The statistics of the electric-field polarization ellipse at a given point along the medium are derived from the inverse scattering method obtained solution for the two electric fields. The orientation angle of the ellipse undergoes Brownian motion with a drift equal to the initial difference between the average occupations of the two lower levels. For non-zero drift, Brownian motion tends towards plus or minus infinity resulting in a polarization orientation, eta, of plus or minus pi/4 indicating either right or left circularly polarized light is the asymptotically stable state. Solving the first passage time problem of eta to a small neighborhood of plus or minus pi/4 results in the statistics for the distance the light pulse travels before reaching its finial state. For zero drift (equal initial occupations on average), Brownian motion will forever return to zero, and also take long excursions from zero, resulting in a polarization orientation that stays in one of the two circular polarizations for a long time, but then switches to the other and vice versa. The distributions of the distances between the polarization switches along the optical medium and of the switch lengths are obtained through appropriate first passage time calculations. Currently, I am working to understand the role of tunneling between the ground states, whose predominate effect is to alter the asymptotically stable polarization orientations. This involves computing the analytical solutions for the material as well as the electric field using the dressing method.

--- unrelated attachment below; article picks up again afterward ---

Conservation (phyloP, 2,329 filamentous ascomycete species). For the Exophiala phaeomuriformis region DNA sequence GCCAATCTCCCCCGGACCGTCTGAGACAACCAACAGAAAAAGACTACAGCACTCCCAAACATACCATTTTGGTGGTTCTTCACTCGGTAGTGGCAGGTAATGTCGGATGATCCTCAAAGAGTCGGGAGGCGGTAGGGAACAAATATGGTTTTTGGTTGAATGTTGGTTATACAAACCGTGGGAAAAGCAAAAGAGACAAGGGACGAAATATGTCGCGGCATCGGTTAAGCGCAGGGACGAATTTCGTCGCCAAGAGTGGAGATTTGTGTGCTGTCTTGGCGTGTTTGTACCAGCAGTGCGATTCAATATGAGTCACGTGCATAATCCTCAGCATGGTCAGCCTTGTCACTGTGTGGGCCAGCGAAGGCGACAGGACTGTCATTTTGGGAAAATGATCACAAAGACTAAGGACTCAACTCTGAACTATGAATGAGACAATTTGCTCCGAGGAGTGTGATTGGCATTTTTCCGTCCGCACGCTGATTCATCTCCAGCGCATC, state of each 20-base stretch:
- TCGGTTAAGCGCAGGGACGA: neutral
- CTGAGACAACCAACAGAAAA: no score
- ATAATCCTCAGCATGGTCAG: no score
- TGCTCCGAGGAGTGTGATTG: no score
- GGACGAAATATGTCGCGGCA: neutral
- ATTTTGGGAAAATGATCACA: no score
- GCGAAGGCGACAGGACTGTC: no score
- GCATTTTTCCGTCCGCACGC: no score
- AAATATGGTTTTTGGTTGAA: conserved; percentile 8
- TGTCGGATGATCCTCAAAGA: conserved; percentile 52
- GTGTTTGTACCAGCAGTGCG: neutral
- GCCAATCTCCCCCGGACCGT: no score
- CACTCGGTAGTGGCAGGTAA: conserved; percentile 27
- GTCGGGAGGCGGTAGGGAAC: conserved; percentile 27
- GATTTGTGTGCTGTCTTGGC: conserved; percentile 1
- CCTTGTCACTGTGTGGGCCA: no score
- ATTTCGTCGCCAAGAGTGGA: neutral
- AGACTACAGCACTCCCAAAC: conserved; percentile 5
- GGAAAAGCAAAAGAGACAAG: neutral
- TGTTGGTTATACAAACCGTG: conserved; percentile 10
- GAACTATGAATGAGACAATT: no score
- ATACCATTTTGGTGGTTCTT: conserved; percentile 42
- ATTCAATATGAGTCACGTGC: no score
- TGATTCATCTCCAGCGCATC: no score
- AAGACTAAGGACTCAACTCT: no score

[pdf] K. Newhall, E. Atkins, P. Kramer, G. Kovacic, I. Gabitov (2013) Random polarization dynamics in a resonant optical medium, Optics Letters, Vol. 38, No. 6, pp. 893-895
Characterizing Stochastic Synchrony
The stochastically-driven, current-based, Integrate-and-Fire (IF) neuronal network model provides an ideal situation to study the underlying mechanism responsible for synchrony in the presence of noisy input. For my Thesis, I characterized the competition between the desynchronizing, noisy input, which drives each neuronal voltage and the synchronizing instantaneous pulse-coupling between the neurons in the network in terms of single neuron statistics. I have proceeded to modify this bridge between the single neuronal descriptors and the global characterization of synchrony by